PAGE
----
• Tropical cyclones generally need a temperature of around 28 degrees Celsius. The Bay of Bengal is more conducive to this than the Arabian Sea.
  • This also explains why the April-May and October-December periods are conducive for cyclones.
    • Then, the low level of air above the waters needs to have an ‘anticlockwise’ rotation (in the northern hemisphere; clockwise in the southern hemisphere).
    • During these periods, there is a zone in the Bay of Bengal region (called the inter-tropical convergence zone that shifts with seasons) whose southern boundary experiences winds from west to east, while the northern boundary has winds flowing east to west. This induces the anticlockwise rotation of air.
  • Once formed, cyclones in this area usually move northwest. As it travels over the sea, the cyclone gathers more moist air from the warm sea, and adds to its heft.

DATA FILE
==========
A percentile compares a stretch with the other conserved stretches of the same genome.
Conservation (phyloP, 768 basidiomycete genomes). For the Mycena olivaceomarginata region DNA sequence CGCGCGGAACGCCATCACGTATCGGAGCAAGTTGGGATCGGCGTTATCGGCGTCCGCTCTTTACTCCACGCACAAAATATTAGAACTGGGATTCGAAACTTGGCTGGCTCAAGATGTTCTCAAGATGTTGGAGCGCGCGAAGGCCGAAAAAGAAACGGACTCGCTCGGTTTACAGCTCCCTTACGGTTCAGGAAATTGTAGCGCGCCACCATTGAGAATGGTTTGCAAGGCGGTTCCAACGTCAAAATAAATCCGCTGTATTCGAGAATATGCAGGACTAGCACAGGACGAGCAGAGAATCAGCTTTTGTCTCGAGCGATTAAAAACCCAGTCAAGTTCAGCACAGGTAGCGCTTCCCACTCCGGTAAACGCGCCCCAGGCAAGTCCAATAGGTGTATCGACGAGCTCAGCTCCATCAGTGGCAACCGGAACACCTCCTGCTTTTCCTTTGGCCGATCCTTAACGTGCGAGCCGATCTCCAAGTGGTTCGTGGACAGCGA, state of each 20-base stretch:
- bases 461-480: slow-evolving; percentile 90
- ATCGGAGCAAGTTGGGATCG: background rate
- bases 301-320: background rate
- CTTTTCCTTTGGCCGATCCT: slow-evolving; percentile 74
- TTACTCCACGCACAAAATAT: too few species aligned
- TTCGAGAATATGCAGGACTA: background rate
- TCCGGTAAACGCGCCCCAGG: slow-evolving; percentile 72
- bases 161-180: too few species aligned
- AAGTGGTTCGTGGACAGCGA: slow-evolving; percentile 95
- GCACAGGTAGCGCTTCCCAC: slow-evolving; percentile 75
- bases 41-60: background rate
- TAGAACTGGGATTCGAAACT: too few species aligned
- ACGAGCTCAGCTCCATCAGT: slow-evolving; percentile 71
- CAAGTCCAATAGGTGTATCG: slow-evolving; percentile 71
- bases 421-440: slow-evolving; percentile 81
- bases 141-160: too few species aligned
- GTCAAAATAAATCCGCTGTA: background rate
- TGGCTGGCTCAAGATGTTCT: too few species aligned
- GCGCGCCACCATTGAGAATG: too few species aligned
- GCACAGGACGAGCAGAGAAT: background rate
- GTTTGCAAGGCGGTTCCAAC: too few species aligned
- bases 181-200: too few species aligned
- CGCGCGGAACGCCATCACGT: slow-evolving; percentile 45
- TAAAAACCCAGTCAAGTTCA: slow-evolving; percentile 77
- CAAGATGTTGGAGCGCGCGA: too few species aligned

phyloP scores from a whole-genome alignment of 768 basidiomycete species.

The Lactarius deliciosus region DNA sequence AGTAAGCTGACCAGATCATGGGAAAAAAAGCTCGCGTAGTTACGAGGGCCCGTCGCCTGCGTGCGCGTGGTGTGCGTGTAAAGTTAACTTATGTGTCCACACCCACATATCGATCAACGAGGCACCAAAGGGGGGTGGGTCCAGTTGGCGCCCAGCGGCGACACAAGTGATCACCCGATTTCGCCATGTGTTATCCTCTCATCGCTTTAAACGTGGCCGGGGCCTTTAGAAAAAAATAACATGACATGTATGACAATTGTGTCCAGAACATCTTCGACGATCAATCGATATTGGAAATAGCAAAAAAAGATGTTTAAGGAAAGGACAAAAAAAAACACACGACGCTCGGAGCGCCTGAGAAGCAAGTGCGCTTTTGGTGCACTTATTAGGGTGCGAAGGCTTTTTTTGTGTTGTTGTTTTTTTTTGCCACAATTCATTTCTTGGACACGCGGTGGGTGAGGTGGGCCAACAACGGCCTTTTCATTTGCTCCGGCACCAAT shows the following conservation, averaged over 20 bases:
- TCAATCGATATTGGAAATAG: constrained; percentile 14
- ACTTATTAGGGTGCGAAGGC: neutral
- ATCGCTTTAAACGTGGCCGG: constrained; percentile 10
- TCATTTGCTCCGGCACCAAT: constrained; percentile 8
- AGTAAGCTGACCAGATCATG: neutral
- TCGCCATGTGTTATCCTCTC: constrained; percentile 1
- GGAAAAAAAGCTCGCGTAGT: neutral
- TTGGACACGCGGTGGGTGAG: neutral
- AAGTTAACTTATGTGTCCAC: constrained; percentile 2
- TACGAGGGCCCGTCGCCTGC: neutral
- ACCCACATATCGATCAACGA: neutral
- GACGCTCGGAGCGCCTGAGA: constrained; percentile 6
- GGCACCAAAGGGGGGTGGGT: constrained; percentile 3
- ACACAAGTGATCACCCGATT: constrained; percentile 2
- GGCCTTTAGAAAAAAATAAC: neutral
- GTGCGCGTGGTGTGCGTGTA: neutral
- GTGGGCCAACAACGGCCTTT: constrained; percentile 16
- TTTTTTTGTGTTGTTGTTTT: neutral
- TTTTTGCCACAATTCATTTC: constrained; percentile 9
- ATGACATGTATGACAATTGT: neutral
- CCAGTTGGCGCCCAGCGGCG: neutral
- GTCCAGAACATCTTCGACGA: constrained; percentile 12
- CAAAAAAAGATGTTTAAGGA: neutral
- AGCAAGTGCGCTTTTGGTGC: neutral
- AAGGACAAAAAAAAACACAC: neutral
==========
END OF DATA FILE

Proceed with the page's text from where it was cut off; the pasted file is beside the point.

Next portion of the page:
• A thumb rule for cyclones (or hurricanes and typhoons as they are called in the US and Japan) is that the more time they spend over the seas, the stronger they become.
    • Hurricanes around the US, which originate in the vast open Pacific Ocean, are usually much more stronger than the tropical cyclones in the Bay of Bengal, a relatively narrow and enclosed region.
    • The cyclones originating here, after hitting the landmass, decay rapidly due to friction and absence of moisture.
  • A big difference between the strengths of cyclones in April-May and October-December is that the former originate in situ in the Bay of Bengal itself, barely a few hundred kilometres from the landmass.